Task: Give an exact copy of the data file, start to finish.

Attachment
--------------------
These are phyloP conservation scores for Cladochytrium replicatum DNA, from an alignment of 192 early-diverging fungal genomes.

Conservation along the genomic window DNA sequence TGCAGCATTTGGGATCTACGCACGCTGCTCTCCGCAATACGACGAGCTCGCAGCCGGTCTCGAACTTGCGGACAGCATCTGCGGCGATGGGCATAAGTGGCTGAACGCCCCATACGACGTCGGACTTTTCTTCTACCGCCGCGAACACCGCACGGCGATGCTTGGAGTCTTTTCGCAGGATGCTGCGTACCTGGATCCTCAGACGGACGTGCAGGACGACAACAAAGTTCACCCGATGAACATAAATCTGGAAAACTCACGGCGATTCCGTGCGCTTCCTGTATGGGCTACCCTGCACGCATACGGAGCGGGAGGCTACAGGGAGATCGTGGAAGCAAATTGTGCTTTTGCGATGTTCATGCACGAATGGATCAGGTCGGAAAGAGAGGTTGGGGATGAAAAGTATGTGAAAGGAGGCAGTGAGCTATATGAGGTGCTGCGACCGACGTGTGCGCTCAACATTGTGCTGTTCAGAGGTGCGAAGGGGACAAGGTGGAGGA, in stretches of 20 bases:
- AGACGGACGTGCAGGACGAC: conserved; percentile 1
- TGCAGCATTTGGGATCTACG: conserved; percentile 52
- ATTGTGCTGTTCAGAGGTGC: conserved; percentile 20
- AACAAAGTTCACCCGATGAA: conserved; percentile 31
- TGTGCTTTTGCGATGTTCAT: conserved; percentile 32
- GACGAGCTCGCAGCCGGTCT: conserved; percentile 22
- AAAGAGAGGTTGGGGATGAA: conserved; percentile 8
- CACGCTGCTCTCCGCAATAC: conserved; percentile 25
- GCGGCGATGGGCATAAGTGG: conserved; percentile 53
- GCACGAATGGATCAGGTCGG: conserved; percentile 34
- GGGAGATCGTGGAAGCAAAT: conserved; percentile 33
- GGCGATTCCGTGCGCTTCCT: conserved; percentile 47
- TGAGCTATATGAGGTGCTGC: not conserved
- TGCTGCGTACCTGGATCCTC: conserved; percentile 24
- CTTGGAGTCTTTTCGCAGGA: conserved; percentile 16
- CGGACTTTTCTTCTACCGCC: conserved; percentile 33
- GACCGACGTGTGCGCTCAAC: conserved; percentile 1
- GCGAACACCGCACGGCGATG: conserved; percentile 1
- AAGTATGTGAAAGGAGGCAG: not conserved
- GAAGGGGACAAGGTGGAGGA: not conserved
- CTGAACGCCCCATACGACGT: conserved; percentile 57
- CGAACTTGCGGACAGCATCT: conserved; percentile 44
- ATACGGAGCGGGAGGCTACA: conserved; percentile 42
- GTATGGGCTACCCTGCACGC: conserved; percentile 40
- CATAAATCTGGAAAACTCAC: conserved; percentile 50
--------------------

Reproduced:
These are phyloP conservation scores for Cladochytrium replicatum DNA, from an alignment of 192 early-diverging fungal genomes.

Conservation along the genomic window DNA sequence TGCAGCATTTGGGATCTACGCACGCTGCTCTCCGCAATACGACGAGCTCGCAGCCGGTCTCGAACTTGCGGACAGCATCTGCGGCGATGGGCATAAGTGGCTGAACGCCCCATACGACGTCGGACTTTTCTTCTACCGCCGCGAACACCGCACGGCGATGCTTGGAGTCTTTTCGCAGGATGCTGCGTACCTGGATCCTCAGACGGACGTGCAGGACGACAACAAAGTTCACCCGATGAACATAAATCTGGAAAACTCACGGCGATTCCGTGCGCTTCCTGTATGGGCTACCCTGCACGCATACGGAGCGGGAGGCTACAGGGAGATCGTGGAAGCAAATTGTGCTTTTGCGATGTTCATGCACGAATGGATCAGGTCGGAAAGAGAGGTTGGGGATGAAAAGTATGTGAAAGGAGGCAGTGAGCTATATGAGGTGCTGCGACCGACGTGTGCGCTCAACATTGTGCTGTTCAGAGGTGCGAAGGGGACAAGGTGGAGGA, in stretches of 20 bases:
- AGACGGACGTGCAGGACGAC: conserved; percentile 1
- TGCAGCATTTGGGATCTACG: conserved; percentile 52
- ATTGTGCTGTTCAGAGGTGC: conserved; percentile 20
- AACAAAGTTCACCCGATGAA: conserved; percentile 31
- TGTGCTTTTGCGATGTTCAT: conserved; percentile 32
- GACGAGCTCGCAGCCGGTCT: conserved; percentile 22
- AAAGAGAGGTTGGGGATGAA: conserved; percentile 8
- CACGCTGCTCTCCGCAATAC: conserved; percentile 25
- GCGGCGATGGGCATAAGTGG: conserved; percentile 53
- GCACGAATGGATCAGGTCGG: conserved; percentile 34
- GGGAGATCGTGGAAGCAAAT: conserved; percentile 33
- GGCGATTCCGTGCGCTTCCT: conserved; percentile 47
- TGAGCTATATGAGGTGCTGC: not conserved
- TGCTGCGTACCTGGATCCTC: conserved; percentile 24
- CTTGGAGTCTTTTCGCAGGA: conserved; percentile 16
- CGGACTTTTCTTCTACCGCC: conserved; percentile 33
- GACCGACGTGTGCGCTCAAC: conserved; percentile 1
- GCGAACACCGCACGGCGATG: conserved; percentile 1
- AAGTATGTGAAAGGAGGCAG: not conserved
- GAAGGGGACAAGGTGGAGGA: not conserved
- CTGAACGCCCCATACGACGT: conserved; percentile 57
- CGAACTTGCGGACAGCATCT: conserved; percentile 44
- ATACGGAGCGGGAGGCTACA: conserved; percentile 42
- GTATGGGCTACCCTGCACGC: conserved; percentile 40
- CATAAATCTGGAAAACTCAC: conserved; percentile 50